On September 16, the first case of monkeypox was reported in China.

The Chongqing health commission reported that a person, whose age and sex were not disclosed, developed symptoms while in quarantine for COVID-19. 

 The diagnosis was corroborated by a laboratory and National Center for Disease Control and Prevention in China.

The patient was complying with the quarantine regulations for COVID-19 after his arrival by plane in Chongqing from abroad, when he began to feel symptoms, including a skin rash.

He is currently in stable condition and is being treated in isolation at a city hospital. 

A group of CCP experts confirmed the monkeypox diagnosis on September 16, saying the patient had been isolated in quarantine upon entry into Chongqing and had no record of social activities. The people with whom he has had contact have also been isolated and are under medical observation.

 “The risk of an epidemic is low,” added the experts.

Likewise, experts advised those coming from countries with cases of monkeypox should have checkup and report if they have had contact with anyone who is sick.

Those traveling to these countries should avoid sharing objects or having sexual relations with suspected carriers of the virus.

On September 6, Hong Kong confirmed its first case of monkeypox after a 30-year-old man from the Philippines tested positive.

Based on his symptoms and incubation period he may have acquired the virus while in the U.S. a month earlier.

In response to this first case, the CCP set up the Sai Kung outdoor recreation center on Hong Kin Road as an isolation center to house people who had close contact with an infected person.

After experts made their first recommendations, on September 17, the chief epidemiologist of the Center for Disease Control and Prevention of China, Wu Zunyou, expanded the details of the precautionary measures and published on the Weibo website tips to avoid contagion.

When Wu recommended, “Do not have direct skin-to-skin contact with foreigners,” it caused great concern among internet users considering it “racist and intimidating.” So the comments to his publication were removed. Even so, several media echoed this advice and people’s indignant reactions.

Portrait of a virus

Monkeypox is an infection generally mild and very rare, first discovered in 1958 in a colony of monkeys used for laboratory research. this is where the name comes from.

The first recorded case in humans was in 1970 in the Democratic Republic of the Congo during a campaign against smallpox. Since then, cases have only been reported in countries in Central and West Africa.

A few people working in the health field in Africa carried the virus to other countries, but without causing massive infections. This changed in 2022 when they began reporting on people with the symptoms of the virus in various parts of the world, especially in Europe, the U.S., Canada, and Brazil.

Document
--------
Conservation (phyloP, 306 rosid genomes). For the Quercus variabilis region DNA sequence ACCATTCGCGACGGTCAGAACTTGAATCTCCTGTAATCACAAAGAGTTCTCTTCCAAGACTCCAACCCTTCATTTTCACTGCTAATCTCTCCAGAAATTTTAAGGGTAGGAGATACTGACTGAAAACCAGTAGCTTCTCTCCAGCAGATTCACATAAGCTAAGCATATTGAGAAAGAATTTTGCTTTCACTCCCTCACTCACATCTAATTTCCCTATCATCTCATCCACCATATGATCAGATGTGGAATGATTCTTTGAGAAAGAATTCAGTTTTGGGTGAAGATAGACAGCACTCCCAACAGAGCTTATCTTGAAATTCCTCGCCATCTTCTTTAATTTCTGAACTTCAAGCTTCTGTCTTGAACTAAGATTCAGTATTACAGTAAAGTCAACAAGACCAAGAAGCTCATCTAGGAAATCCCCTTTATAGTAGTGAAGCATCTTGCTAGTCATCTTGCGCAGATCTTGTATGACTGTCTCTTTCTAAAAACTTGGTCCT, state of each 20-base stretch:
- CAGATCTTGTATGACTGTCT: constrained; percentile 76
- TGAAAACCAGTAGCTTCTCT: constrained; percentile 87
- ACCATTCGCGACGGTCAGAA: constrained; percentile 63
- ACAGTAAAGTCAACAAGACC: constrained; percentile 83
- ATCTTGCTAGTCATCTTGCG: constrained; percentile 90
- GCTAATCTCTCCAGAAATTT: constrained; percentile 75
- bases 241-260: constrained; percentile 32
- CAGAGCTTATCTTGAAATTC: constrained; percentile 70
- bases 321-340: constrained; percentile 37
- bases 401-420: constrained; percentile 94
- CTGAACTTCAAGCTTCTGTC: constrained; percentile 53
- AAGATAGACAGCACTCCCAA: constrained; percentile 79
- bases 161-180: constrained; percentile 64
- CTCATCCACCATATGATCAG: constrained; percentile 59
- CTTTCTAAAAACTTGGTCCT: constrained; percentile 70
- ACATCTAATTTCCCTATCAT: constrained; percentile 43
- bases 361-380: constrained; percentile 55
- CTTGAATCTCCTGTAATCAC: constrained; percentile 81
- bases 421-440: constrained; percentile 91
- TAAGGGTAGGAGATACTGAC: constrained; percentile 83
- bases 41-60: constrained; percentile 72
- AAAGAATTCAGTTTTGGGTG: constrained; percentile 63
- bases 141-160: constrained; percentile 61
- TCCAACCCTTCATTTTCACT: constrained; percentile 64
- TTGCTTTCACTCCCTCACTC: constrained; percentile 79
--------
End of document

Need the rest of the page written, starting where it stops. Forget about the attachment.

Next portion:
To date, 104 countries have confirmed at least one case of monkeypox.

The most common symptoms, according to the World Health Organization (WHO) are, “Fever, headache, muscle aches, back pain, low energy and swollen lymph nodes, followed or accompanied by a skin rash that may last two to three weeks.”

It went on, “The rash can affect the face, the palms of the hands, the soles of the feet, the groin, and the genital or anal regions. It can also appear in the mouth, throat, year or vagina, or in the eyes.”

Transmission of the virus is usually through direct contact with the skin of the patient who has a skin rash. So it is much less contagious than the flu or COVID-19.

The WHO alerted gays and bisexuals, about the precautions to take, since most of the time the infected people came from this group.

The U.S. Centers for Disease Control and Prevention (CDC) counted 61,282 cases and only 20 deaths worldwide. This demonstrates the very low mortality rate produced by this virus.

Even so, on July 23, the director of the World Health Organization, Tedros Adhanom Ghebreyesus, made the decision to declare a ” public health emergency of international importance,” contradicting the vote of his own panel of experts who rejected the measure in a 9 to 6 vote.

Tedros said in a video, “I have decided that the global outbreak of monkeypox represents a public health emergency of international concern. WHO’s assessment is that the risk of monkeypox is moderate globally and in all regions except the European region, where we assess the risk as high.”

Dr. Elizabeth Lee Vliet, president of the Truth for Health Foundation, was one of the main critics of the WHO director’s decision.

She said, “About 98% of (monkeypox) cases are among men who have sex with men, and primarily among those who have multiple recent or new anonymous partners.”

She concluded, “So why did Tedros unilaterally decide to declare a global emergency for the vast majority of people who do not fit this profile?”

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